Putin's oil empire handed lifeline as Saudi Arabia ties deal huge blow to EU sanctions


Ever since Russia launched its brutal invasion on February 24, the West has been scrambling to damage its economy to deal a blow to its war efforts. The EU in has handed Moscow billions due to its reliance on Russian oil, but has pledged to phase out imports of the fossil fuel. Back in June, the bloc included in its sixth sanction package a ban on the import or transfer of crude oil and certain petroleum products from Russia to the EU.

Being applied gradually, the bloc will phase out crude oil with six months, and within eight months for other refined petroleum products.

But some EU members, such as Hungary, refused to sign off the sanctions package unless it could keep receiving Putin’s oil due to its dependence on the supplies.

As the EU handed Russia nearly €50billion (£42billion) for crude oil imports last year, and €22.5billion (£19billion) for oil imports not including crude, Putin faced losing his cash cow and starred down the barrel of losing his oil empire.

But the damage this could cause to Russia’s economy could be avoided thanks to the huge investment in Russian oil companies from Saudi Arabia.

In fact, the Saudi Arabian billionaire Prince Alwaleed Bin Talal, who controls investment firm Kingdom Holding Co, pumped in $500million (£415million) into three major Russian energy companies between February and March.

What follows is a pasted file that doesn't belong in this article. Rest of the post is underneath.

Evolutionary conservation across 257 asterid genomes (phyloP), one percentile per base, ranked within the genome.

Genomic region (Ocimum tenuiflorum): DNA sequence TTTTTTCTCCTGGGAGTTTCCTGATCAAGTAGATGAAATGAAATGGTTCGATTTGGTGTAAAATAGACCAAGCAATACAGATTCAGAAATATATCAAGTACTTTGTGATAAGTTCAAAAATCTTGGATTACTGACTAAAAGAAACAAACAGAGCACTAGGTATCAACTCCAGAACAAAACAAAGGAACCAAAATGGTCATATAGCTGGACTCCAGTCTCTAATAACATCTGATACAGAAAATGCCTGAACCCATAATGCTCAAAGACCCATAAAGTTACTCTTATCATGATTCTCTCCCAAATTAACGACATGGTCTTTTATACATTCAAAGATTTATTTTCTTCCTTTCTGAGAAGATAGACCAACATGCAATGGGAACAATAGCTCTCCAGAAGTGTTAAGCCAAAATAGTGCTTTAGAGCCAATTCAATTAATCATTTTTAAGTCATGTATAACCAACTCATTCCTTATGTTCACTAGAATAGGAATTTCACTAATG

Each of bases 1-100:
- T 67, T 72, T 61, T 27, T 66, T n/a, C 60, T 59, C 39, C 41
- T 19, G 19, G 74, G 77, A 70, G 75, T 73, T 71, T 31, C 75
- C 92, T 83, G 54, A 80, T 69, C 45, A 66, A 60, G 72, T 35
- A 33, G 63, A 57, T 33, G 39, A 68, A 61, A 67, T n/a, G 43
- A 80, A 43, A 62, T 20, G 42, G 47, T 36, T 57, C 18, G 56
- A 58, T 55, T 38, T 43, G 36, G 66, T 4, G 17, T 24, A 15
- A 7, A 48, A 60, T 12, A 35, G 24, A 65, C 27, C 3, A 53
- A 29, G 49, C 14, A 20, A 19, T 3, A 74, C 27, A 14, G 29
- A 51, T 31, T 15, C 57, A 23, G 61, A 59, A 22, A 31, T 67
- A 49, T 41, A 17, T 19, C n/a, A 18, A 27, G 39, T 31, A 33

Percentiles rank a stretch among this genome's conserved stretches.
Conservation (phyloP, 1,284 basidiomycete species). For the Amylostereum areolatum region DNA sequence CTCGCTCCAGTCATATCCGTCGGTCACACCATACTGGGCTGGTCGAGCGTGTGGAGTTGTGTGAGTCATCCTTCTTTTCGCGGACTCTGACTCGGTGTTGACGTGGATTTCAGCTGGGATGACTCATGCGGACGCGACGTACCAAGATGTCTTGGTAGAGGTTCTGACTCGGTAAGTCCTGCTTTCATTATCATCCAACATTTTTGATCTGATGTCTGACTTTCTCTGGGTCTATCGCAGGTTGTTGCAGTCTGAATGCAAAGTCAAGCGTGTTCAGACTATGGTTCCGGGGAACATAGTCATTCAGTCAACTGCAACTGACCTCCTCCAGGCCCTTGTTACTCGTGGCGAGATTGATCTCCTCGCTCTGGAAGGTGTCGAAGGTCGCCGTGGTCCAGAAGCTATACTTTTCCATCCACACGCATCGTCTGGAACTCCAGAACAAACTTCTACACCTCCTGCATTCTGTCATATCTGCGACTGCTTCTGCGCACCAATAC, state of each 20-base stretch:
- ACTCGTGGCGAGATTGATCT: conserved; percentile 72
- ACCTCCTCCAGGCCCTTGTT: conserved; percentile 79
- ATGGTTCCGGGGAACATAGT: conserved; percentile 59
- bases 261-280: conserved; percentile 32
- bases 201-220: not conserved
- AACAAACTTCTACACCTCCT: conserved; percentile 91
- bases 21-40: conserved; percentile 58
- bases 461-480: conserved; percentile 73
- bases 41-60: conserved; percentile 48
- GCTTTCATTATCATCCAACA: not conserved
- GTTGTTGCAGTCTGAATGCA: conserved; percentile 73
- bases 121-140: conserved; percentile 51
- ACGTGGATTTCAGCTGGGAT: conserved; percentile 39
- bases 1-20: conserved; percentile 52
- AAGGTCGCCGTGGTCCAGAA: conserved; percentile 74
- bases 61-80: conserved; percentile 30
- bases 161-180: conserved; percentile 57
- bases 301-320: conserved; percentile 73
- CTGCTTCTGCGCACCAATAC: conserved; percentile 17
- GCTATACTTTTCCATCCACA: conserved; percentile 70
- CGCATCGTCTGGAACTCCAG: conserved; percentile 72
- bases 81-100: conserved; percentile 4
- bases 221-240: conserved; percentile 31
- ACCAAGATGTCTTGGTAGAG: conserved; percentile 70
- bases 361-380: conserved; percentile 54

Regulatory filings have revealed that Gazprom, Rosneft and Lukoil all received funds in what was expected to be a move to snatch up undervalued assets.

Kingdom Holding is 16.9 percent owned by Saudi Arabia’s sovereign wealth fund and is chaired by crown prince Mohammed Bin Salman.

It had not previously revealed the details of its investments.

But it has now been revealed that in February, it invested in global depository receipts of Gazprom and Roseneft worth 1.37billion riyals (£303million) and 196million riyals (£43million) respectively.

It also invested 410million riyals (£90million) in Lukoil’s US depository receipts between February and March.

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Despite a major oil producer, Saudi Arbia has been importing Russian fuel oil for several years to its need to refine crude for products.

This helps the nation slash the amount of oil that is required to burn for power, giving it more unrefined crude to sell on international markets at higher prices.

And Saudi Arabia is not the only country propping up Russia’s oil empire.

China, India and several African and Middle Eastern nations have also been purchasing Russian fuel at discounted prices while the West scrambles to damage Moscow.



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